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Corrections: Fiscal cliff averted, but HAFB could still feel bite
Jan 02, 2013 | 1066 views | 0 0 comments | 3 3 recommendations | email to a friend | print


Associate Editor

 LAYTON — Less money could be flowing to Hill AFB to fund its immense mission, which includes tasks from maintaining F-16s to software development and computer systems.

Civilian employees  make up the vast majority of the 24,000 people who work there. 

Defense Secretary Leon Panetta emphasized in a Dec. 28 memo that there is no threat of a government shutdown or cuts have not been proposed that would diminish military strength.

Up to an 8 percent cut in defense spending could still kick in within a couple of months. That’s because Congress didn’t tackle that issue, or many others, in its fiscal cliff haggling, which finally ended in Congress’s approving a bill on Tuesday.

There were positives to the tax and spending bill, Rep. Rob Bishop said, but inaction on defense was not one of them.

“They just kicked it down  the road for two months and I have no confidence the administration or Senate are serious about coming back and really solving this military funding problem,” he said following Tuesday’s vote.

 Impacts on the base would steamroll throughout Davis and Weber counties, and beyond, said Layton Mayor Steve Curtis.

“The economies of northern Utah are supported by wages and defense spending at the base,” he said. “We can rest assured that Hill will be required to take its fair share of cuts.”

Such action would translate into fewer jobs and fewer military contracts and would trim the amount of money going to local businesses.

The base is Utah’s largest single-site employer. There are about 23,000 military and civilian jobs at the base, and employees come from Davis County and beyond.

Davis County’s economy has diversified over the years and continues to do so, Curtis said, but Hill AFB is still the largest single-site employer, by far, in the state.

No formal meetings have been held among local officials about the immediate impact changes to the tax code and defense spending would have, Curtis said.

“At COG (Council of Governments) and meetings like that we talk about what the effects of losing jobs at Hill or of losing contracts” would be. “We’ve talked about it in detail,” the mayor said.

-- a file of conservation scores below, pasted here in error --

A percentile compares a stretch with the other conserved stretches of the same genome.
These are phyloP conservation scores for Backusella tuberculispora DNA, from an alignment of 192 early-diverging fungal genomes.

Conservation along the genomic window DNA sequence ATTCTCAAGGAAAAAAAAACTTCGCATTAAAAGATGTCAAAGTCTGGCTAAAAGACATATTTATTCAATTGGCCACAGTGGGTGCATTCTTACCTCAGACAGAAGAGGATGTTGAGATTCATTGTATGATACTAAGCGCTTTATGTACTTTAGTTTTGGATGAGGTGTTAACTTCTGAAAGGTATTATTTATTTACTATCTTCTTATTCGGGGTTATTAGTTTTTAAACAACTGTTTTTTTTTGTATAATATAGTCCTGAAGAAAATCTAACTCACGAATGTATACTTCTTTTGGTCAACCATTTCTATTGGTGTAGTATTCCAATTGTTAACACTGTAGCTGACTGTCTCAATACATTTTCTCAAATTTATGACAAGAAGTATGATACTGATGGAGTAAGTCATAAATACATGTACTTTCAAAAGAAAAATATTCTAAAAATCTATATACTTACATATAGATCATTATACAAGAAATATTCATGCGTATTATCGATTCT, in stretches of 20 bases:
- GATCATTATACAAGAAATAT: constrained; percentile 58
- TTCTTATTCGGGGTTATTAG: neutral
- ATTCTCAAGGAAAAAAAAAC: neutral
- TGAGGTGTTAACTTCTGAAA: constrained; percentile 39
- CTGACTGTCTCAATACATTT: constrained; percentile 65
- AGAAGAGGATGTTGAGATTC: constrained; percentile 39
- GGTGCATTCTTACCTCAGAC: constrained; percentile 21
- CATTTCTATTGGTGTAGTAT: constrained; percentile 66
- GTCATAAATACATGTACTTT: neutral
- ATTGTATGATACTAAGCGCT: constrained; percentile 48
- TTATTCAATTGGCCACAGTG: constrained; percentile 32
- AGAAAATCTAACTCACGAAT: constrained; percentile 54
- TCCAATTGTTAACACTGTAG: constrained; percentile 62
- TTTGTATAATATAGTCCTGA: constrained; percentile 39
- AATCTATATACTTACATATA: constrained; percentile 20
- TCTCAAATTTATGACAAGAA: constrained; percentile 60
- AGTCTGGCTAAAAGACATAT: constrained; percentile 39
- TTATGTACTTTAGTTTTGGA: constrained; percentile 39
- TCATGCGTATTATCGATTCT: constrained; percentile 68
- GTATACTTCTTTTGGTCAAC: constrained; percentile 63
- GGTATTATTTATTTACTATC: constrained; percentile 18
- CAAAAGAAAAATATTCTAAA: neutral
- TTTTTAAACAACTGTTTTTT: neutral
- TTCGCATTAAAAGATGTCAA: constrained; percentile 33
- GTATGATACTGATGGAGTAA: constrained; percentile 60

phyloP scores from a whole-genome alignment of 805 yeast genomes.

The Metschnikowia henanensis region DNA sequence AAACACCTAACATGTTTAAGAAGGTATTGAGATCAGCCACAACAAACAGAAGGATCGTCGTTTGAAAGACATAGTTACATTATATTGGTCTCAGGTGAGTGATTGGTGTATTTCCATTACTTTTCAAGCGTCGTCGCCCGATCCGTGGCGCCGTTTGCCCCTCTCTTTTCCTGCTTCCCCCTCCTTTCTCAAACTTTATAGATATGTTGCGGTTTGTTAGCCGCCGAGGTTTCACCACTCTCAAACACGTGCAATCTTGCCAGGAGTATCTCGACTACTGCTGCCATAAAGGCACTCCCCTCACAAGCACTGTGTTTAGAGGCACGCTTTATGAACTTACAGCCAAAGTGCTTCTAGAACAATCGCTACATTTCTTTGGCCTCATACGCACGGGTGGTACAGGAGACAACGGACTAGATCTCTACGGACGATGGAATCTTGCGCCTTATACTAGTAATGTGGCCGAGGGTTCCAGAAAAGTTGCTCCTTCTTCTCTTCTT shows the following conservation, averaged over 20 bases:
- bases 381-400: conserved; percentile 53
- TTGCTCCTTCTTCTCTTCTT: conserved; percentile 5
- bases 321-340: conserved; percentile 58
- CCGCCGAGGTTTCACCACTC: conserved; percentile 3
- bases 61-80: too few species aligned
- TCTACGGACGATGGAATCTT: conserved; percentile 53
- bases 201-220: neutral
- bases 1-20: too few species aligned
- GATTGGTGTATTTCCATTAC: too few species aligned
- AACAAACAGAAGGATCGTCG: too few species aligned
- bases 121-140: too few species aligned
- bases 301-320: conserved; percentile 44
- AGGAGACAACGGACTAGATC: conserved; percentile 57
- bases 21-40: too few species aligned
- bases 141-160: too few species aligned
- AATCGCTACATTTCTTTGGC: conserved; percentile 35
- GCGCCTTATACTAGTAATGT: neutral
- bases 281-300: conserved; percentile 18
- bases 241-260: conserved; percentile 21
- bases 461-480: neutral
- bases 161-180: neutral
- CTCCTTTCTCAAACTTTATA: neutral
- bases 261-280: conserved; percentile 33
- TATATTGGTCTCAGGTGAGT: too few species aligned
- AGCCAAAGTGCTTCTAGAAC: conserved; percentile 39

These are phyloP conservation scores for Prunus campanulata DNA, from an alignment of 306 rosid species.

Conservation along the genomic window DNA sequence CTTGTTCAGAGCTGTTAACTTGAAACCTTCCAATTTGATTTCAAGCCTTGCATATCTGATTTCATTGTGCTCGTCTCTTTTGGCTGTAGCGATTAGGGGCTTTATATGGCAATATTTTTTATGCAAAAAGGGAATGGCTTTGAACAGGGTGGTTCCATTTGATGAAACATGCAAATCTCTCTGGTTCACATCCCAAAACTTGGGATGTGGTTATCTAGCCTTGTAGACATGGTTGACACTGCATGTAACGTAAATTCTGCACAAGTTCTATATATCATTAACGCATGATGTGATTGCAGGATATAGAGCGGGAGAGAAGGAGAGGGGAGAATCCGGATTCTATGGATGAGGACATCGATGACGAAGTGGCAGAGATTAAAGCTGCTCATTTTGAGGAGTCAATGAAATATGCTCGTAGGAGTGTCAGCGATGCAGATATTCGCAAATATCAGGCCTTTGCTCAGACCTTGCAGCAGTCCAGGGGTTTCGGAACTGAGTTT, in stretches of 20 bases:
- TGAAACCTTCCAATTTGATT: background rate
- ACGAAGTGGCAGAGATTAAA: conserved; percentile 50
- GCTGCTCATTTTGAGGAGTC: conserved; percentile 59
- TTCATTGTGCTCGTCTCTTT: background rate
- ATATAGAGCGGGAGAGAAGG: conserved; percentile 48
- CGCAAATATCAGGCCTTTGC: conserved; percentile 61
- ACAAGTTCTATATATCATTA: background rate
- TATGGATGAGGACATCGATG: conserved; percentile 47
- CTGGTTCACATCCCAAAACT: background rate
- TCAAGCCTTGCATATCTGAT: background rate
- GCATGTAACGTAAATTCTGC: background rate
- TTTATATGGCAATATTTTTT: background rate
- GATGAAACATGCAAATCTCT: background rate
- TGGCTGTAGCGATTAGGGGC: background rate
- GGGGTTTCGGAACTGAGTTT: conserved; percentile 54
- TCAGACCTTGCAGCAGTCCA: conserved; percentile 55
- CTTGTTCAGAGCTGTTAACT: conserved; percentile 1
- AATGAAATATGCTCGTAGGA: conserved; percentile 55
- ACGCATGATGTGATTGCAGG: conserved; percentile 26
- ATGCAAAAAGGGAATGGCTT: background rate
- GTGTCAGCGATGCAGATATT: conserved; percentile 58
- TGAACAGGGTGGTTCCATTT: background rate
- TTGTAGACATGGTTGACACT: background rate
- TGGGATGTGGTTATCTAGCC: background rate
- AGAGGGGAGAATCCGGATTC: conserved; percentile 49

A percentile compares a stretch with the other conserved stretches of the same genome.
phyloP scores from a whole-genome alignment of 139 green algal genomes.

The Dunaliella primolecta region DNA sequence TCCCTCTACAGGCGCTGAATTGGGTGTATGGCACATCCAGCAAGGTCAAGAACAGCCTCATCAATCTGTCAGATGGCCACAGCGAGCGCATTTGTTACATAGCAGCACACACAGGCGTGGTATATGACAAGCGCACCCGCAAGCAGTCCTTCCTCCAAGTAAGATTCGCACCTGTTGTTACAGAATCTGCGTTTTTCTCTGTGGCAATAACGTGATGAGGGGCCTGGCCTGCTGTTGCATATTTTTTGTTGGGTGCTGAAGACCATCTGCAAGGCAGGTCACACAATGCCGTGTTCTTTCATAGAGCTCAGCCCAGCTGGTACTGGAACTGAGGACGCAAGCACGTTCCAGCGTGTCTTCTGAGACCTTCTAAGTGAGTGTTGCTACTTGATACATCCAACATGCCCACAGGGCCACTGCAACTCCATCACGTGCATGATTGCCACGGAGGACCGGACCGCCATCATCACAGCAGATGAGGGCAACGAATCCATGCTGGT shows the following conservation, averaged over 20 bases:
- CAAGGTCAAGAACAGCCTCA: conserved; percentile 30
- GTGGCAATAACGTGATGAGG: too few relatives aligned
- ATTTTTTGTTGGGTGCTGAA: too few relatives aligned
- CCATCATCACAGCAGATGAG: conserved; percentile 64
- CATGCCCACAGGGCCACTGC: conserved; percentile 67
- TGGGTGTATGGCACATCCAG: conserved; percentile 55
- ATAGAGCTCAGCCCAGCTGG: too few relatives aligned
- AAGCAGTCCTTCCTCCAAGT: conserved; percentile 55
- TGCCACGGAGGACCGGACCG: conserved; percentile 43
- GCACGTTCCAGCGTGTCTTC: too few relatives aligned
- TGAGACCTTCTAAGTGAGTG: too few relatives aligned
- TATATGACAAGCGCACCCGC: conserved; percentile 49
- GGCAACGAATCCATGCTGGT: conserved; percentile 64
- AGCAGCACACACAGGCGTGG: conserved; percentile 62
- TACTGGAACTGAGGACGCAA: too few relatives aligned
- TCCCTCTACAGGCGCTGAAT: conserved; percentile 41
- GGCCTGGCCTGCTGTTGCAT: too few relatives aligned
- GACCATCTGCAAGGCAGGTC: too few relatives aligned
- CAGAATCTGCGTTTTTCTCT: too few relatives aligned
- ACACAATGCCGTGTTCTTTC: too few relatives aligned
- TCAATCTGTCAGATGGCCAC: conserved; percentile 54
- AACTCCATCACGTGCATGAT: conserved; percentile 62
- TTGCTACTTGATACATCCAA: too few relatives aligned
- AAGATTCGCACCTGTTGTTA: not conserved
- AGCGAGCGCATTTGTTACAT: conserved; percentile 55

Curtis praised the announcement of Col.* Kathryn L. Kolbe’s promotion from vice-commander to commander of the 75th Air Base at Hill.

“Gen. Kolbe is very well acquainted with all of the operations of the base and with the surrounding communities. We’re all a team,” he said.

County government also weighed in on the issue.

 “We feel Hill AFB is not only important to Davis County but it’s important to the USA” and the world, County Commission Chair John Petroff said. “It’s so important to safety in the world,” because a large percentage of this planet’s population depends on the U.S. to maintain a strong defense globally, the former West Point mayor said.

“Taking care of that base is the responsibility of the federal government, but also here in the county we want to make sure we do everything we can to help them succeed, to support their mission.”

The base pumps an estimated $1 billion into the state’s economy per year, a study commissioned by Davis County and conducted by the University of Utah said.

 Local purchases of goods and services was pegged at more than $150 million per year.

When Hill AFB was demoted in status last year and made an air logistics complex,* about 250 jobs were lost.

“Now, what looms on the horizon, no one knows,” Curtis said. “We just really need to act together” to support the base and its various missions, he added.

“Today’s economy is all about jobs. This (possible 8 percent cut or sequestration) is going to work against that,” said Davis County Community & Economic Development Director Kent Sulser. 

*This article has been amended to reflect the correct rank for Col. Kathryn L. Kolbe and the correct name of the air logistics complex.

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